19 June 2012
Turning over a new Leaf
Nissan engineering boss Richard Ebrahim reveals the energy-saving secrets behind the car giant's revered Sunderland site, which will start making the Leaf, an all-new electric car from 2013. Max Gosney reports
Card, polythene and rubber gloves whir past on a conveyor belt like an industrial tribute to The Generation Game. "Oh, look at that," says one Nissan operator, raising hopes of a giant cuddly toy making an unlikely cameo from lineside. "Rear tail-light covers," he exclaims, holding aloft two rogue pieces of red plastic from the materials recovery facility. "Now we'll find out exactly who put those there."
Welcome to Nissan Sunderland, where sustainability goes beyond the back pages of a glossy corporate brochure. Ten on-site wind turbines, planned mass production of electric vehicles, an ambition to cut carbon emissions by 20% by 2016 and intensive energy metering to realise that pledge. "The targets we set here are far more severe than the Nissan Green Programme," explains site engineering director Richard Ebrahim, referring to the car giant's global commitment to cut emissions, boost recycling and achieve a 'symbiosis of people, vehicles and nature'. "When we miss one of those targets, there's an investigation to find out why."
Raising the bar is an occupational hazard on Wearside. The plant smashed the record for the most cars produced by a UK automotive site last year and is hailed as one of Europe's most efficient factories. Ebrahim and his team aim to ensure it's also one of the most environmentally friendly. "It's quite simple," says Ebrahim when asked how he converts over 5,000 workers to Nissan's green gospel. "5S. Everything has a place and everything should be in its place.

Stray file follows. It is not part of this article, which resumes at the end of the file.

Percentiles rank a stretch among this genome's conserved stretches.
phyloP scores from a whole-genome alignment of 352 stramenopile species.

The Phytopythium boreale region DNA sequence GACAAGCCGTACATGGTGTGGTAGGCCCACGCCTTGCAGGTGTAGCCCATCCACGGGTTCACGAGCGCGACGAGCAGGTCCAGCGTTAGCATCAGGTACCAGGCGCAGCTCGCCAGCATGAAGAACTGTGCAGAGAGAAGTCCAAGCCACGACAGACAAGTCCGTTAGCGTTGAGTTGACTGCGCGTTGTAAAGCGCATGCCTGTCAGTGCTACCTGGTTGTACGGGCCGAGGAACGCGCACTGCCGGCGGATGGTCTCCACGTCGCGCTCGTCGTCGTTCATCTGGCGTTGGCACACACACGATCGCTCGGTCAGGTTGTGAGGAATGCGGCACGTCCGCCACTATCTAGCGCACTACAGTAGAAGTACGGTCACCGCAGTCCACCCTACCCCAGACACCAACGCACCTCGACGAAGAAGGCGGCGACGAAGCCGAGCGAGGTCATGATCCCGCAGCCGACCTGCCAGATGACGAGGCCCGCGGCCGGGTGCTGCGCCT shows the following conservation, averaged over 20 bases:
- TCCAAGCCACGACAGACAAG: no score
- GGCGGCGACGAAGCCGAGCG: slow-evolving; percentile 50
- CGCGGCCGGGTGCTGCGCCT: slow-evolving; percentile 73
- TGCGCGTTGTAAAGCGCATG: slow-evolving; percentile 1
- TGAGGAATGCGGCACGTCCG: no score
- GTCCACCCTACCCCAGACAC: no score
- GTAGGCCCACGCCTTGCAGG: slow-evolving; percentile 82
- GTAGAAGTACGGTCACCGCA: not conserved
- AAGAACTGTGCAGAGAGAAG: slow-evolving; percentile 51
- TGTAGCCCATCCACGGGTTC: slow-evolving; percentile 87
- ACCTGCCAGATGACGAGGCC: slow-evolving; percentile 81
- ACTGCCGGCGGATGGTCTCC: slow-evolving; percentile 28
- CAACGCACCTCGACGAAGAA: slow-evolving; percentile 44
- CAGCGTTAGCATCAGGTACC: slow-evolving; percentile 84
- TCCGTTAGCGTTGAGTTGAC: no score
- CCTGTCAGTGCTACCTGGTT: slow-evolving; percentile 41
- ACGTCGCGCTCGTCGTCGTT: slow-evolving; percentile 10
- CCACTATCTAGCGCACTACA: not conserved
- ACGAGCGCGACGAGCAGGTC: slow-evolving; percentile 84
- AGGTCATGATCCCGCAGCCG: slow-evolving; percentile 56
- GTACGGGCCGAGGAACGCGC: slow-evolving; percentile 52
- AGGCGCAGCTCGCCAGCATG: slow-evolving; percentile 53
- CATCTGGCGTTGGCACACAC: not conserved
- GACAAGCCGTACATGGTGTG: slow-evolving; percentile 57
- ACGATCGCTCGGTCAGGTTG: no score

We audit the whole process. It's one thing saying you do it and putting the banners up, but you have to go and look in the bins to really find out if people are doing it right."
Ebrahim and his management team can be found lifting lids with vigour every month. Those found chucking carburettors in the card bin can expect collective punishment, explains Ebrahim. "You'll get a black spot against your department and that's going to bring down their overall score. The sections are all competing against each other on 5S and nobody wants to let their peers down."
The camaraderie is reinforced by dedicated energy teams drawn from all corners of the factory. "It's their role to manage the energy use in a particular area," explains Ebrahim. Each team is armed with metering data to police use and charged with delivering energy-saving kaizen. Some of the best improvement ideas are typically the simplest, according to Ebrahim. "We actually stripped out lights from the fittings where we didn't need them and have replaced areas with low energy lighting."
A similar no-nonsense assessment of compressed air use has saved more than £250,000 a year, the Nissan chief reveals. "In our paintshop the drying units had five compressors because the system was so old. We switched to new dryers and we can actually turn one compressor off. That saves us £200,000 a year." Another initiative saw £60,000 saved by pooling the site's 18 compressors to better match the peaks and troughs of production demands.